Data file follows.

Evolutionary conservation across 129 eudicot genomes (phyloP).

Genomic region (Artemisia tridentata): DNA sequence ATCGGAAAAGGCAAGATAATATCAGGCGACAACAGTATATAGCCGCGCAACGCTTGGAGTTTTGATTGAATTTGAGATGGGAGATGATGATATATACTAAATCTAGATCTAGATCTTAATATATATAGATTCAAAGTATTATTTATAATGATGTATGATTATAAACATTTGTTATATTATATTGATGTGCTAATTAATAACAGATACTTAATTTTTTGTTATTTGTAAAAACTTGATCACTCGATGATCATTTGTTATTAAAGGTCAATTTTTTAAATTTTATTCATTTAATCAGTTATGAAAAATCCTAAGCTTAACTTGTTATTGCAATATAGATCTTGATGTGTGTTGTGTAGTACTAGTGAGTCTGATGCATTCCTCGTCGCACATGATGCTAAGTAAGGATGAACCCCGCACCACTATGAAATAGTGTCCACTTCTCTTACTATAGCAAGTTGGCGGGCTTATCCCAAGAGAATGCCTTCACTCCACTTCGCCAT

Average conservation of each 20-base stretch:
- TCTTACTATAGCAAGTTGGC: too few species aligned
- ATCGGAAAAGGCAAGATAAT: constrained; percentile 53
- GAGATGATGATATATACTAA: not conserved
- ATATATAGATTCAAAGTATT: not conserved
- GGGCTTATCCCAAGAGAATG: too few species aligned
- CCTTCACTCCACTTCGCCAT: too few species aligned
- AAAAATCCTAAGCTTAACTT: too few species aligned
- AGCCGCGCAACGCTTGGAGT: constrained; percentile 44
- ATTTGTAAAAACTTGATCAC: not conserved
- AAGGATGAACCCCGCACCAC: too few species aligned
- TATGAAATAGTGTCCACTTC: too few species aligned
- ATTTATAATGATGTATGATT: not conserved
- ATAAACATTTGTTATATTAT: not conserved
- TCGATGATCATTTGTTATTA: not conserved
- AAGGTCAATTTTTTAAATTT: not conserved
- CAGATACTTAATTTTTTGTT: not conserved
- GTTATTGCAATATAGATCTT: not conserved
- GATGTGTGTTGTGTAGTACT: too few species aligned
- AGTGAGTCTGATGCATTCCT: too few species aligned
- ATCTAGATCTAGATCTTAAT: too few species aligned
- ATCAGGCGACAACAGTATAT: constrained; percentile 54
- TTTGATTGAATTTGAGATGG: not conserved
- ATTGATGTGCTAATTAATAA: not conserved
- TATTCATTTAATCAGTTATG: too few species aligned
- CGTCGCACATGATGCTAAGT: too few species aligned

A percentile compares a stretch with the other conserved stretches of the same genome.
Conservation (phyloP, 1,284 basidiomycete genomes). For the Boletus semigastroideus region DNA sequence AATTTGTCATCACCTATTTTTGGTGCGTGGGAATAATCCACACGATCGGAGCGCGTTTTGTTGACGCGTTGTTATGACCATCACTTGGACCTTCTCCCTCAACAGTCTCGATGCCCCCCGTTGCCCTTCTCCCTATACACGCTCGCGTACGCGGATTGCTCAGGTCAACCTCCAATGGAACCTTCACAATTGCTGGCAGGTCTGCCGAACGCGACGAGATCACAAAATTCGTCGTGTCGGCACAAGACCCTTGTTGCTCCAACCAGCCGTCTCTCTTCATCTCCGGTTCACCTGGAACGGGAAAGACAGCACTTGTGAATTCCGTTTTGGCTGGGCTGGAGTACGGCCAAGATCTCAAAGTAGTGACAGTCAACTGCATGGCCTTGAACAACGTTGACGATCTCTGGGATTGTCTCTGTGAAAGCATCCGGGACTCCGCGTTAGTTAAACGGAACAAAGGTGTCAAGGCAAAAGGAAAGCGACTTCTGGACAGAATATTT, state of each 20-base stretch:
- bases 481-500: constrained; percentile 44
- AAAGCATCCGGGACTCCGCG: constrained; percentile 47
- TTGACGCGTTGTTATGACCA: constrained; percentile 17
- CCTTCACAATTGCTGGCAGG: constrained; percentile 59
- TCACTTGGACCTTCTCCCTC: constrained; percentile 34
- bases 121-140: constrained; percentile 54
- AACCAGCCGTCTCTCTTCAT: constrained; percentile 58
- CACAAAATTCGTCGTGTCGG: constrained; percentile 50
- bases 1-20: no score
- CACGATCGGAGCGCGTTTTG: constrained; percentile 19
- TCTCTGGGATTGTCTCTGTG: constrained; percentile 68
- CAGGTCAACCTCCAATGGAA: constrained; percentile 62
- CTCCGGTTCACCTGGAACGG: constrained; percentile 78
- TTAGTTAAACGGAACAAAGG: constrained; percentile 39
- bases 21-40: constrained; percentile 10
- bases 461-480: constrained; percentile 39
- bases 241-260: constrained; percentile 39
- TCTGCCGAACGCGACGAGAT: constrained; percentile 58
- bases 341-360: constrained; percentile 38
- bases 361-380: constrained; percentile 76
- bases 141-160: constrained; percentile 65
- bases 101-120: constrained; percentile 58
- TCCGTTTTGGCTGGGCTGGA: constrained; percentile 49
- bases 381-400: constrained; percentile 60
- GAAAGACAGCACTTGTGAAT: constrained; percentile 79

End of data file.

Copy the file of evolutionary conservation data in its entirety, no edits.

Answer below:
Evolutionary conservation across 129 eudicot genomes (phyloP).

Genomic region (Artemisia tridentata): DNA sequence ATCGGAAAAGGCAAGATAATATCAGGCGACAACAGTATATAGCCGCGCAACGCTTGGAGTTTTGATTGAATTTGAGATGGGAGATGATGATATATACTAAATCTAGATCTAGATCTTAATATATATAGATTCAAAGTATTATTTATAATGATGTATGATTATAAACATTTGTTATATTATATTGATGTGCTAATTAATAACAGATACTTAATTTTTTGTTATTTGTAAAAACTTGATCACTCGATGATCATTTGTTATTAAAGGTCAATTTTTTAAATTTTATTCATTTAATCAGTTATGAAAAATCCTAAGCTTAACTTGTTATTGCAATATAGATCTTGATGTGTGTTGTGTAGTACTAGTGAGTCTGATGCATTCCTCGTCGCACATGATGCTAAGTAAGGATGAACCCCGCACCACTATGAAATAGTGTCCACTTCTCTTACTATAGCAAGTTGGCGGGCTTATCCCAAGAGAATGCCTTCACTCCACTTCGCCAT

Average conservation of each 20-base stretch:
- TCTTACTATAGCAAGTTGGC: too few species aligned
- ATCGGAAAAGGCAAGATAAT: constrained; percentile 53
- GAGATGATGATATATACTAA: not conserved
- ATATATAGATTCAAAGTATT: not conserved
- GGGCTTATCCCAAGAGAATG: too few species aligned
- CCTTCACTCCACTTCGCCAT: too few species aligned
- AAAAATCCTAAGCTTAACTT: too few species aligned
- AGCCGCGCAACGCTTGGAGT: constrained; percentile 44
- ATTTGTAAAAACTTGATCAC: not conserved
- AAGGATGAACCCCGCACCAC: too few species aligned
- TATGAAATAGTGTCCACTTC: too few species aligned
- ATTTATAATGATGTATGATT: not conserved
- ATAAACATTTGTTATATTAT: not conserved
- TCGATGATCATTTGTTATTA: not conserved
- AAGGTCAATTTTTTAAATTT: not conserved
- CAGATACTTAATTTTTTGTT: not conserved
- GTTATTGCAATATAGATCTT: not conserved
- GATGTGTGTTGTGTAGTACT: too few species aligned
- AGTGAGTCTGATGCATTCCT: too few species aligned
- ATCTAGATCTAGATCTTAAT: too few species aligned
- ATCAGGCGACAACAGTATAT: constrained; percentile 54
- TTTGATTGAATTTGAGATGG: not conserved
- ATTGATGTGCTAATTAATAA: not conserved
- TATTCATTTAATCAGTTATG: too few species aligned
- CGTCGCACATGATGCTAAGT: too few species aligned

A percentile compares a stretch with the other conserved stretches of the same genome.
Conservation (phyloP, 1,284 basidiomycete genomes). For the Boletus semigastroideus region DNA sequence AATTTGTCATCACCTATTTTTGGTGCGTGGGAATAATCCACACGATCGGAGCGCGTTTTGTTGACGCGTTGTTATGACCATCACTTGGACCTTCTCCCTCAACAGTCTCGATGCCCCCCGTTGCCCTTCTCCCTATACACGCTCGCGTACGCGGATTGCTCAGGTCAACCTCCAATGGAACCTTCACAATTGCTGGCAGGTCTGCCGAACGCGACGAGATCACAAAATTCGTCGTGTCGGCACAAGACCCTTGTTGCTCCAACCAGCCGTCTCTCTTCATCTCCGGTTCACCTGGAACGGGAAAGACAGCACTTGTGAATTCCGTTTTGGCTGGGCTGGAGTACGGCCAAGATCTCAAAGTAGTGACAGTCAACTGCATGGCCTTGAACAACGTTGACGATCTCTGGGATTGTCTCTGTGAAAGCATCCGGGACTCCGCGTTAGTTAAACGGAACAAAGGTGTCAAGGCAAAAGGAAAGCGACTTCTGGACAGAATATTT, state of each 20-base stretch:
- bases 481-500: constrained; percentile 44
- AAAGCATCCGGGACTCCGCG: constrained; percentile 47
- TTGACGCGTTGTTATGACCA: constrained; percentile 17
- CCTTCACAATTGCTGGCAGG: constrained; percentile 59
- TCACTTGGACCTTCTCCCTC: constrained; percentile 34
- bases 121-140: constrained; percentile 54
- AACCAGCCGTCTCTCTTCAT: constrained; percentile 58
- CACAAAATTCGTCGTGTCGG: constrained; percentile 50
- bases 1-20: no score
- CACGATCGGAGCGCGTTTTG: constrained; percentile 19
- TCTCTGGGATTGTCTCTGTG: constrained; percentile 68
- CAGGTCAACCTCCAATGGAA: constrained; percentile 62
- CTCCGGTTCACCTGGAACGG: constrained; percentile 78
- TTAGTTAAACGGAACAAAGG: constrained; percentile 39
- bases 21-40: constrained; percentile 10
- bases 461-480: constrained; percentile 39
- bases 241-260: constrained; percentile 39
- TCTGCCGAACGCGACGAGAT: constrained; percentile 58
- bases 341-360: constrained; percentile 38
- bases 361-380: constrained; percentile 76
- bases 141-160: constrained; percentile 65
- bases 101-120: constrained; percentile 58
- TCCGTTTTGGCTGGGCTGGA: constrained; percentile 49
- bases 381-400: constrained; percentile 60
- GAAAGACAGCACTTGTGAAT: constrained; percentile 79